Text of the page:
Most people want to know how Bioska works from an environmental perspective, or in the sorting and treatment of biowaste.


Does Bioska
leave microplastics?

No. All Bioska products meet the European standard for industrial compostability EN 13432. The Finnish Environment Institute (SYKE) studied the decomposition of Bioska’s newest materials in both laboratory and marine conditions. The test showed that our material breaks down 100% into carbon dioxide, water and humus – even in natural conditions.


What materials are Bioska bags made from?
Bioska bags made from?

Bioska is a Finnish material innovation. We’ve been developing it in Ylöjärvi for over twenty years.

Our mission is to create products that are as durable as traditional plastic, but are also 100% compostable. The exact recipe is a secret, but 30–50% of our raw material is renewable vegetable starch. Bioska products are either plant-based or use polymers that are naturally produced by bacteria. In 2021, the EU will be banning a whole host of single-use plastics and the only acceptable replacements will be products made from natural polymers.


How durable are Bioska bags?

In autumn 2019, we commissioned a consumer survey in which more than a thousand randomly selected respondents held Bioska to be the most durable compostable biowaste bag on the market.

From time to time, we get feedback saying that a bag has ‘leaked’. The impression that the bag has leaked is caused by condensation that forms between the warm biowaste and the cooler sides of the container. Our newest product, Bioska Plus, solves even this problem. When a biowaste bag can breathe, no condensation forms and the bottom of the bag will be dry when it’s lifted out of the container. That is, if the material retains the biowaste’s moisture, like Bioska Plus does.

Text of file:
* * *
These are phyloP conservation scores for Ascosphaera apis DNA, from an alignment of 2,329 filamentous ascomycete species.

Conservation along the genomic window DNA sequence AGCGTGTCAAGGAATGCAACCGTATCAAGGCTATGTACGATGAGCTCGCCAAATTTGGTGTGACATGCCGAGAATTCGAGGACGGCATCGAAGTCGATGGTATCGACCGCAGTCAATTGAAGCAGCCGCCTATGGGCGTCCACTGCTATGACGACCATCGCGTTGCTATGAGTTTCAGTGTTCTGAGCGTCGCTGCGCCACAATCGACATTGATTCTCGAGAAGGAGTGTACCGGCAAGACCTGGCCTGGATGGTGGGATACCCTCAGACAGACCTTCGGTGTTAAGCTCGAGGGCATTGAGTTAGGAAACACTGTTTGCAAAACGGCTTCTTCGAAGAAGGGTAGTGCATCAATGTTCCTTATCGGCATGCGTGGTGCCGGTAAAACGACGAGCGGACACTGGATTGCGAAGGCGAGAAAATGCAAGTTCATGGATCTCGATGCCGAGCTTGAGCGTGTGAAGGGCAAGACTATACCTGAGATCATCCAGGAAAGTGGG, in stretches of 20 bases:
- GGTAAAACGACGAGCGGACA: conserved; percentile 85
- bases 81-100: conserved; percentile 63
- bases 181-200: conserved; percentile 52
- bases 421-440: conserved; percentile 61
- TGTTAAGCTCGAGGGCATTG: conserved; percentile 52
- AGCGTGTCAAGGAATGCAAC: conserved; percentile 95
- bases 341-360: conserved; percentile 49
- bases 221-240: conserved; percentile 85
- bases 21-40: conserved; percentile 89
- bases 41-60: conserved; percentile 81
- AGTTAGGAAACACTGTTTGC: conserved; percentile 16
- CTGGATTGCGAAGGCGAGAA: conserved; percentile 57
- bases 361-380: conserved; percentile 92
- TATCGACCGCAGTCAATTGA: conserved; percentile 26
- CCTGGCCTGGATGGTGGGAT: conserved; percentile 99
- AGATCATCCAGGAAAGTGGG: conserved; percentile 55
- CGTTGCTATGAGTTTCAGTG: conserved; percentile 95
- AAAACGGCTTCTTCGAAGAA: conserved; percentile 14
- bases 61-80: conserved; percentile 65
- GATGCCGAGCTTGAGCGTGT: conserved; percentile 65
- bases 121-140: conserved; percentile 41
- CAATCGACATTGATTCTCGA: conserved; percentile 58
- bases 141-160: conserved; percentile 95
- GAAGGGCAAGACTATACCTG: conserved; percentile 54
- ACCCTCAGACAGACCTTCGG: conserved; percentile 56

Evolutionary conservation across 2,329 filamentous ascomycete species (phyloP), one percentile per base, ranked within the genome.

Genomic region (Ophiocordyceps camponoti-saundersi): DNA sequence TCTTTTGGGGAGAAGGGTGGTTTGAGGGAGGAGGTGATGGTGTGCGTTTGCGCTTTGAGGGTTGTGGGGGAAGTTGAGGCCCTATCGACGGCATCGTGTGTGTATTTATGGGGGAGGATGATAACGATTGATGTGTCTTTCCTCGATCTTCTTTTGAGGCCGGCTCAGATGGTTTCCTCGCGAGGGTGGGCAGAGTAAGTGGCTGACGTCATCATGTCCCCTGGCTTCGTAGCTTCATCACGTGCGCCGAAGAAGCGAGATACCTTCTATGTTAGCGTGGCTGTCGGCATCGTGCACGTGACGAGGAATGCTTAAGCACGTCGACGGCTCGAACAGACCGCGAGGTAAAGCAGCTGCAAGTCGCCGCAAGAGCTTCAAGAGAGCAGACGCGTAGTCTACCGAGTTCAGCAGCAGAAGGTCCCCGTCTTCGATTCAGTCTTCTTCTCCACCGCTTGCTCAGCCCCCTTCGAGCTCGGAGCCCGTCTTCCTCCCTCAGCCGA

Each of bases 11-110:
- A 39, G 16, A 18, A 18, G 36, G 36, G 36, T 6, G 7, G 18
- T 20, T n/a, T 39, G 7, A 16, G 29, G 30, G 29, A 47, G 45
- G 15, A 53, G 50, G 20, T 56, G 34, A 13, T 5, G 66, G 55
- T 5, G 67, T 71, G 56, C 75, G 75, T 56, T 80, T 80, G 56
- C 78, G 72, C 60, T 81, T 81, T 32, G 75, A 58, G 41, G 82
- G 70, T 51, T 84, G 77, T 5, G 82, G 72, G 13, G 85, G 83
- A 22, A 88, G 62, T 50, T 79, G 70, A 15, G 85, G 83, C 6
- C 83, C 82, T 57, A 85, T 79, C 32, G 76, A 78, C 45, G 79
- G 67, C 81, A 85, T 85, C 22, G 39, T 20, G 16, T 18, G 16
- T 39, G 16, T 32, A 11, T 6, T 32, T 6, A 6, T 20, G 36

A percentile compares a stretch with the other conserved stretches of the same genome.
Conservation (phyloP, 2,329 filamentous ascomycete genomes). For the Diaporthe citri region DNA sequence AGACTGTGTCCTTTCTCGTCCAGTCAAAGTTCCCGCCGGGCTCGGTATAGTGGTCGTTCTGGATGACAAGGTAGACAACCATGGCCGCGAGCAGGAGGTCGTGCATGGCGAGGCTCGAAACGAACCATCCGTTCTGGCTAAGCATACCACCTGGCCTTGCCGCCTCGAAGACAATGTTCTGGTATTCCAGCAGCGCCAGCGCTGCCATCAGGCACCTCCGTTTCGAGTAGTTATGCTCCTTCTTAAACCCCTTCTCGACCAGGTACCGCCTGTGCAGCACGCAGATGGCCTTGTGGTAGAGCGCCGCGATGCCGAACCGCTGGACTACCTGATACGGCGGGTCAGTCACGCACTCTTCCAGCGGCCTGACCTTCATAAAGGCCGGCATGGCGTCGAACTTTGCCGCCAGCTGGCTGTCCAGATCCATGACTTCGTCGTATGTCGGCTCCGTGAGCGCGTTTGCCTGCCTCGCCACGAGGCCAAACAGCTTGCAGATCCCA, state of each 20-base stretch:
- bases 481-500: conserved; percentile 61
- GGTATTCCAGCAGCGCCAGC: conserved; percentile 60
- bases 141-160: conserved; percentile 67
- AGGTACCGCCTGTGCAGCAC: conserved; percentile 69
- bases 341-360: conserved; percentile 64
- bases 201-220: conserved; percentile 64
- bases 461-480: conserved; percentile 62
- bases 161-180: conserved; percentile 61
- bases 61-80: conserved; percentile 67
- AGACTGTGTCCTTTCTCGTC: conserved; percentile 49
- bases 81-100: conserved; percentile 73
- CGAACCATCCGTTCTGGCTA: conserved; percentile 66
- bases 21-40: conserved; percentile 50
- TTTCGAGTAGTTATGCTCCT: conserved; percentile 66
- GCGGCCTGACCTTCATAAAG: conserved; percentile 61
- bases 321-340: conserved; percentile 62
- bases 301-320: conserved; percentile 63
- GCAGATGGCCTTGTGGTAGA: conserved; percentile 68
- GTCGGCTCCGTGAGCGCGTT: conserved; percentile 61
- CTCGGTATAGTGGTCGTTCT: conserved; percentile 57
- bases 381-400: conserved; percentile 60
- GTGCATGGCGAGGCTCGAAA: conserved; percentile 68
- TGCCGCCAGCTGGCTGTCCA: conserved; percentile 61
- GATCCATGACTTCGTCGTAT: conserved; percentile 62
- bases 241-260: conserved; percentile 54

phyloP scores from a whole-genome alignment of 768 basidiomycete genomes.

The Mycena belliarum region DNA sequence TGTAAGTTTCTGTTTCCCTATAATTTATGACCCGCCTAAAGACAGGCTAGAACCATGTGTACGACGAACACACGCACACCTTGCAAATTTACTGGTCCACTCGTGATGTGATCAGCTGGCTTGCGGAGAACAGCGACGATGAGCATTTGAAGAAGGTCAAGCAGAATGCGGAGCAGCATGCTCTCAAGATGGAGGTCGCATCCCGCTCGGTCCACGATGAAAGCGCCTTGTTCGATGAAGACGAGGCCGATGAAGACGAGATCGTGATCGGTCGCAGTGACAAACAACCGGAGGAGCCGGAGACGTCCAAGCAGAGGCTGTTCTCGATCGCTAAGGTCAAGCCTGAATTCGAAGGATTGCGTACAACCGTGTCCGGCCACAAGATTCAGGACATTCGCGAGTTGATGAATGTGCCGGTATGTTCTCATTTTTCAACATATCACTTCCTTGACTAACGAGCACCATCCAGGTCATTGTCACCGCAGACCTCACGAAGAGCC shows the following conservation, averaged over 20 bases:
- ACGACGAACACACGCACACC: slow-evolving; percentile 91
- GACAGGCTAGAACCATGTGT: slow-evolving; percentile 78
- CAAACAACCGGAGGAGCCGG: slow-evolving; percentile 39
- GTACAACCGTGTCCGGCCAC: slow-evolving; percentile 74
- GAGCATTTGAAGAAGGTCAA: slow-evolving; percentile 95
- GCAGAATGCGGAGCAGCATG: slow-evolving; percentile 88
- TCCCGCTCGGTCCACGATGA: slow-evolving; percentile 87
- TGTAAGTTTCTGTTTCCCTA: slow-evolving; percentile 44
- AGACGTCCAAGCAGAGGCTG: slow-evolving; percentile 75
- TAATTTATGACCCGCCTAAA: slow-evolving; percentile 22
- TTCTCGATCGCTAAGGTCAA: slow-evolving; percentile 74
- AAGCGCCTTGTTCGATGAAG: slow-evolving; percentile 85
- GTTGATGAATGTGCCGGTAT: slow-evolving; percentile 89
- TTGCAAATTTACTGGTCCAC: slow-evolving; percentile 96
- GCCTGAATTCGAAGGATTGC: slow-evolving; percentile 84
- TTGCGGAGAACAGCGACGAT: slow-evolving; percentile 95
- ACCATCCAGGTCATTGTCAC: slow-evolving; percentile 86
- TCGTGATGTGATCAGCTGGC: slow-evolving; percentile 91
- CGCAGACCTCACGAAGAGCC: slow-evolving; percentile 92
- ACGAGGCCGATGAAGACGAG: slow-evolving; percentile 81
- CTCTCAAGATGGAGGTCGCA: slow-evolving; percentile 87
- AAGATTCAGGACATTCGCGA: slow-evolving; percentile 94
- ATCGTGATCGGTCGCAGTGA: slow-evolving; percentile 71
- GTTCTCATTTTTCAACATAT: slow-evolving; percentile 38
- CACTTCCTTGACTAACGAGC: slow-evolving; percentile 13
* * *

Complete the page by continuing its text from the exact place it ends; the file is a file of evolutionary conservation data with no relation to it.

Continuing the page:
Do Bioska bags decompose
at waste treatment facilities

Bioska meets the European standard for industrial compostability EN 13432. Accordingly, 90% of the material is converted into carbon dioxide, water and humus within 180 days in industrial conditions. If the waste treatment facility’s process is shorter than this, it will usually remove the bags for incineration before composting the biowaste.

We’re continually developing our materials in collaboration with waste treatment facilities. Bioska Plus is currently our most easily tearable and fastest degrading product. It’s the only biowaste bag on the market that Stormossen (a waste treatment facility in Vaasa) recommends to customers alongside paper bags.


What does ‘industrially compostable’ mean?

Industrial compostability is specified by the European standard EN 13432. In order for packaging to be called compostable and biodegradable, one of the main criteria is that no more than ten per cent of the material should remain in a 2 mm sieve after 12 weeks of treatment. The processing temperature may vary between 40–70°C.

After six months of treatment at 58°C (+/- 2°C), at least 90% of the material must have decomposed into carbon dioxide, water and humus.

In addition to its decomposition, the material is also tested for any negative impacts on the composting process and the compost produced. Their absence is verified by numerous standardised measurements performed by an independent organisation. Therefore, it is also known that products with EN 13432 certification will only contain low concentrations of heavy metals.